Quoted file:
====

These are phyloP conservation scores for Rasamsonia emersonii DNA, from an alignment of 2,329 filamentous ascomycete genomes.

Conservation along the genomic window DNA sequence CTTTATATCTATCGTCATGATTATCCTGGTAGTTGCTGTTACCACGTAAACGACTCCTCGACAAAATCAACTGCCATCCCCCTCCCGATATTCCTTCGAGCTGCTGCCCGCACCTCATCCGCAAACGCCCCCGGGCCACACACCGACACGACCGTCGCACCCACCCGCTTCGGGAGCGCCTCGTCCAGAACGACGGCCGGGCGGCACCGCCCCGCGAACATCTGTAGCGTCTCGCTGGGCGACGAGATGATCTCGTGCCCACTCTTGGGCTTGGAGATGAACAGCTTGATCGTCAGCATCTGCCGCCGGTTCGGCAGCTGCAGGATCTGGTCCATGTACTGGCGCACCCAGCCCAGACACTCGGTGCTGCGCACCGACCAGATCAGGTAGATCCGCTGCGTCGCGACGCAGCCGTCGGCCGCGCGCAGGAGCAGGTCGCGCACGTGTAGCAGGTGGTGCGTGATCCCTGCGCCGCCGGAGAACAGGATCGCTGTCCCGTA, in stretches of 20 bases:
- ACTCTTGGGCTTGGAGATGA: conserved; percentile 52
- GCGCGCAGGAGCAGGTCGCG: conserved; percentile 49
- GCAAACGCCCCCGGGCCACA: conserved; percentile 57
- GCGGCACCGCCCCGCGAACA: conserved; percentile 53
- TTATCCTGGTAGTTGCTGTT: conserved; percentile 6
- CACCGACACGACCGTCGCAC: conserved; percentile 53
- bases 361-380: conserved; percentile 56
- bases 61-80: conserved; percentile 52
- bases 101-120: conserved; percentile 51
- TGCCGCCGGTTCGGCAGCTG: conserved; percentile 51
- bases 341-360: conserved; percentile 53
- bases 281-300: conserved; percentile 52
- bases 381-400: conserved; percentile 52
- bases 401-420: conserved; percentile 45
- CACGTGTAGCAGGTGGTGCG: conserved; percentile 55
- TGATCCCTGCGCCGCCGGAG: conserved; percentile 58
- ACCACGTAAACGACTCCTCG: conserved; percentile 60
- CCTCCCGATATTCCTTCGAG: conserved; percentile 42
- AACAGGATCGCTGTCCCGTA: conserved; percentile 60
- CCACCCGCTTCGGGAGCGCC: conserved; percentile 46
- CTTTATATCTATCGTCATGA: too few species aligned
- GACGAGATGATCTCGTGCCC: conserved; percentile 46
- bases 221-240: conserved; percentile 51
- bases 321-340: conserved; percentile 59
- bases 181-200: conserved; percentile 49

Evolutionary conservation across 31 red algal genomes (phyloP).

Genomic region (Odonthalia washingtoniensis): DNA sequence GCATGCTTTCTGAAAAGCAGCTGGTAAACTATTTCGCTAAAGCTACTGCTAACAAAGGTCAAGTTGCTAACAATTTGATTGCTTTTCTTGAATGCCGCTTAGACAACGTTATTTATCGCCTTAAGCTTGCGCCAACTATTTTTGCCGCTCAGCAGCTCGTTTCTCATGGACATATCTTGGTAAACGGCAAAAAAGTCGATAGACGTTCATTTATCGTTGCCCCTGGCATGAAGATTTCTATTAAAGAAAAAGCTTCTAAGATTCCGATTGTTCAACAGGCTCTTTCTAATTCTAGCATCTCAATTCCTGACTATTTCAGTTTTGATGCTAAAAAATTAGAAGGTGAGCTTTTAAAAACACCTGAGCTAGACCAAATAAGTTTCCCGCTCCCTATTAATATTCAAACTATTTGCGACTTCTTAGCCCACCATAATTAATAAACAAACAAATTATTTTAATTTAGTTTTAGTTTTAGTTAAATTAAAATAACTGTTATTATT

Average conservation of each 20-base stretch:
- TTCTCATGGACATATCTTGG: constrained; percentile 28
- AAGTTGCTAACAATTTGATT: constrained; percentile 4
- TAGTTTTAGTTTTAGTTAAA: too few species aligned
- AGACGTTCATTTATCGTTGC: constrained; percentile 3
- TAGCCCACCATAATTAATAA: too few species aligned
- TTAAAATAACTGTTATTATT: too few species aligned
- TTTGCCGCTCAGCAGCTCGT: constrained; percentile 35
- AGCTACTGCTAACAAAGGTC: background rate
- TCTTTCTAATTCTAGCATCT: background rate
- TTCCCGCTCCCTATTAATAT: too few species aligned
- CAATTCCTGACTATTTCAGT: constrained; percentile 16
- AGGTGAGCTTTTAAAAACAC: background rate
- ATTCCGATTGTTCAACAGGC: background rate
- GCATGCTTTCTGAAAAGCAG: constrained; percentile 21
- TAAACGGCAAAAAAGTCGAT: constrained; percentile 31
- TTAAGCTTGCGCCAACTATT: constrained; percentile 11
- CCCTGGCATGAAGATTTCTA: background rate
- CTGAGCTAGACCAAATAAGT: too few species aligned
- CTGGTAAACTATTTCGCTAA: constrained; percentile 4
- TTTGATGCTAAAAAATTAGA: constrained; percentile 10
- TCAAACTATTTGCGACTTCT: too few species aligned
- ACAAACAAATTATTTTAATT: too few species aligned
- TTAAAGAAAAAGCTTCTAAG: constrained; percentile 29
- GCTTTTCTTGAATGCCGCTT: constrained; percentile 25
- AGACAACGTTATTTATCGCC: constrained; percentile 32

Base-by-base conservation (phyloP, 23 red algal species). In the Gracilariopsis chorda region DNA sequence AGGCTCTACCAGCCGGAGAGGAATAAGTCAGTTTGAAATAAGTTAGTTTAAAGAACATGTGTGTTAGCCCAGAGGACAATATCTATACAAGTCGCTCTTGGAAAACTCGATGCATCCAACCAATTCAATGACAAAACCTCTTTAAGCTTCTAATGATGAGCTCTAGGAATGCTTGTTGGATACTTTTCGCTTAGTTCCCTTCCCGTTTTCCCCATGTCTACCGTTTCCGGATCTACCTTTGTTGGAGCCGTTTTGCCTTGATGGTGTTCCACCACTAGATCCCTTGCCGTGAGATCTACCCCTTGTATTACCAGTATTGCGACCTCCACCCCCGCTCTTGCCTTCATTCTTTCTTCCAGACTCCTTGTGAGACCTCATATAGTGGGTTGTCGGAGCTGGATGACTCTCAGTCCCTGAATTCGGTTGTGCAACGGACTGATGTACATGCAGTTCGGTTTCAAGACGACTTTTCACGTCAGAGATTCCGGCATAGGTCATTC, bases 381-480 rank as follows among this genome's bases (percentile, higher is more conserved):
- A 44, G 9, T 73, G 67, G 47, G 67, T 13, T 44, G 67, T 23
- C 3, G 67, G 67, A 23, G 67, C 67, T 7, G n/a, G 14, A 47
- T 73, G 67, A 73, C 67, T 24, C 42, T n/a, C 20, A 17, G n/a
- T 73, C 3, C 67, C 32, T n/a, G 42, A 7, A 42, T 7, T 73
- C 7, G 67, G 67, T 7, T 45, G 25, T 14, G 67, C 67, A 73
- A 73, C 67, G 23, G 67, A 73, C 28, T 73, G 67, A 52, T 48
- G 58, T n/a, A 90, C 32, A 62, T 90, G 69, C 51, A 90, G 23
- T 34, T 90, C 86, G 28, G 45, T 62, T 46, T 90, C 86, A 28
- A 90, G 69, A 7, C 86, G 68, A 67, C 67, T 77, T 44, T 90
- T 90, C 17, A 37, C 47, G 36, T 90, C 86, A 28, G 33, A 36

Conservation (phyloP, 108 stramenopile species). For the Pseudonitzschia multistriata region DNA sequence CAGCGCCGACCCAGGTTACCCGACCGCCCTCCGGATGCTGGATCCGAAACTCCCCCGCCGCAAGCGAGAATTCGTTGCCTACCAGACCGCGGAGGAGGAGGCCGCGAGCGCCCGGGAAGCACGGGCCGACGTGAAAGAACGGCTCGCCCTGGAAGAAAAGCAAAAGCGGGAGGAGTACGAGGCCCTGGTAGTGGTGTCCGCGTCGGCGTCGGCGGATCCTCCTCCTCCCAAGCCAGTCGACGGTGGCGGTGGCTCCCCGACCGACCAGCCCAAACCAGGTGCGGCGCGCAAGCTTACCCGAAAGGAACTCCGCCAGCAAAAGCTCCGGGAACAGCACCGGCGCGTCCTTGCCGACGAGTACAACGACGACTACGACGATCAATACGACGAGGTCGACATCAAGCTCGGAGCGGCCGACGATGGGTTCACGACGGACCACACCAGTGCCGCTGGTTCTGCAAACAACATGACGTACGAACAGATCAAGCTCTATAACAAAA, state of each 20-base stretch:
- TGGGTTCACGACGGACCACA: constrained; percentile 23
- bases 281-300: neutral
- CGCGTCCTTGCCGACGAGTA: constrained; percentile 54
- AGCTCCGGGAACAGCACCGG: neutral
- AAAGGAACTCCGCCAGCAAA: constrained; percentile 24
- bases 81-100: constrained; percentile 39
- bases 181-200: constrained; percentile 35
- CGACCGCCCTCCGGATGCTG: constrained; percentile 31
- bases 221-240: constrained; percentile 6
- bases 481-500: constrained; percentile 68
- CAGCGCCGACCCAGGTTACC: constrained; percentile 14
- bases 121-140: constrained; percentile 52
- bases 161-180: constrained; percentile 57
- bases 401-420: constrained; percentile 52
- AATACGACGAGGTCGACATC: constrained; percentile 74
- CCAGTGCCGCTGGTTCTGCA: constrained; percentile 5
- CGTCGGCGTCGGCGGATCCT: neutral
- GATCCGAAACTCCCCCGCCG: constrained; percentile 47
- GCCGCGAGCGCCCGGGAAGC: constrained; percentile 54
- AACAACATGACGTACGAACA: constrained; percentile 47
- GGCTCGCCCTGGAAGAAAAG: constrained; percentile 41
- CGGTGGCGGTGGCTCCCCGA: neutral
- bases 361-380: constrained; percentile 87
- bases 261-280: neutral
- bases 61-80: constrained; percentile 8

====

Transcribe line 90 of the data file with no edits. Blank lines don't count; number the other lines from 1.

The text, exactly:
- bases 361-380: constrained; percentile 87